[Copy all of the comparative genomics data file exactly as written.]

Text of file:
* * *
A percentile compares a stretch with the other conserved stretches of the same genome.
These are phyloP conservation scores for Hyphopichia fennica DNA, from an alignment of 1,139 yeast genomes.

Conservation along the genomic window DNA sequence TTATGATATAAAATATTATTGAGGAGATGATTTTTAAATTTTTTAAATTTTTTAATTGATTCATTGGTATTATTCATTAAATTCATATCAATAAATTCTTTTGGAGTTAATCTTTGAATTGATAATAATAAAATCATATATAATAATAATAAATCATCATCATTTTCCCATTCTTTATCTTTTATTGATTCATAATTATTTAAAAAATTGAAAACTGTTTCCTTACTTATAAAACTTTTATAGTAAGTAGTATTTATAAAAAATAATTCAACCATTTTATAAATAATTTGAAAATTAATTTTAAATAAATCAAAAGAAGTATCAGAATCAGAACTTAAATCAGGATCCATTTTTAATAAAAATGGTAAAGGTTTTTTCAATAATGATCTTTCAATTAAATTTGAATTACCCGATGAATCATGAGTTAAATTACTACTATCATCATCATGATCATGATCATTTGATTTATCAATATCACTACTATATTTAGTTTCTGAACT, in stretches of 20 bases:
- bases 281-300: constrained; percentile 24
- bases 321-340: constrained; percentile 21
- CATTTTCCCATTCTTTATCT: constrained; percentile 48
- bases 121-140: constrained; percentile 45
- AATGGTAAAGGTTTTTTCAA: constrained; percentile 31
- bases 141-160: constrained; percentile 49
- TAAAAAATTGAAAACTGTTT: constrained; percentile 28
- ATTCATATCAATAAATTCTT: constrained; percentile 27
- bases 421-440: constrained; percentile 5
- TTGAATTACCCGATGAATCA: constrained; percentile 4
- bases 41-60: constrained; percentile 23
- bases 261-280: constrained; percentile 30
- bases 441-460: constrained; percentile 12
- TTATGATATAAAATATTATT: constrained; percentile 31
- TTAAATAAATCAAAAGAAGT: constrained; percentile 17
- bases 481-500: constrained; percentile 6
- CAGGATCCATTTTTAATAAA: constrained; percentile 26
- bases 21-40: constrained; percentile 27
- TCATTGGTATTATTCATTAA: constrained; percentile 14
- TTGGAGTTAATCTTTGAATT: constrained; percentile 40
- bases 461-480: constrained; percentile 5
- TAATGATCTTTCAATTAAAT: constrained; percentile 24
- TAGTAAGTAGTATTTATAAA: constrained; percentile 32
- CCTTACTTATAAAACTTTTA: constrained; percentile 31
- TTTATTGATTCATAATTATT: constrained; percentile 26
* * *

A percentile compares a stretch with the other conserved stretches of the same genome.
These are phyloP conservation scores for Hyphopichia fennica DNA, from an alignment of 1,139 yeast genomes.

Conservation along the genomic window DNA sequence TTATGATATAAAATATTATTGAGGAGATGATTTTTAAATTTTTTAAATTTTTTAATTGATTCATTGGTATTATTCATTAAATTCATATCAATAAATTCTTTTGGAGTTAATCTTTGAATTGATAATAATAAAATCATATATAATAATAATAAATCATCATCATTTTCCCATTCTTTATCTTTTATTGATTCATAATTATTTAAAAAATTGAAAACTGTTTCCTTACTTATAAAACTTTTATAGTAAGTAGTATTTATAAAAAATAATTCAACCATTTTATAAATAATTTGAAAATTAATTTTAAATAAATCAAAAGAAGTATCAGAATCAGAACTTAAATCAGGATCCATTTTTAATAAAAATGGTAAAGGTTTTTTCAATAATGATCTTTCAATTAAATTTGAATTACCCGATGAATCATGAGTTAAATTACTACTATCATCATCATGATCATGATCATTTGATTTATCAATATCACTACTATATTTAGTTTCTGAACT, in stretches of 20 bases:
- bases 281-300: constrained; percentile 24
- bases 321-340: constrained; percentile 21
- CATTTTCCCATTCTTTATCT: constrained; percentile 48
- bases 121-140: constrained; percentile 45
- AATGGTAAAGGTTTTTTCAA: constrained; percentile 31
- bases 141-160: constrained; percentile 49
- TAAAAAATTGAAAACTGTTT: constrained; percentile 28
- ATTCATATCAATAAATTCTT: constrained; percentile 27
- bases 421-440: constrained; percentile 5
- TTGAATTACCCGATGAATCA: constrained; percentile 4
- bases 41-60: constrained; percentile 23
- bases 261-280: constrained; percentile 30
- bases 441-460: constrained; percentile 12
- TTATGATATAAAATATTATT: constrained; percentile 31
- TTAAATAAATCAAAAGAAGT: constrained; percentile 17
- bases 481-500: constrained; percentile 6
- CAGGATCCATTTTTAATAAA: constrained; percentile 26
- bases 21-40: constrained; percentile 27
- TCATTGGTATTATTCATTAA: constrained; percentile 14
- TTGGAGTTAATCTTTGAATT: constrained; percentile 40
- bases 461-480: constrained; percentile 5
- TAATGATCTTTCAATTAAAT: constrained; percentile 24
- TAGTAAGTAGTATTTATAAA: constrained; percentile 32
- CCTTACTTATAAAACTTTTA: constrained; percentile 31
- TTTATTGATTCATAATTATT: constrained; percentile 26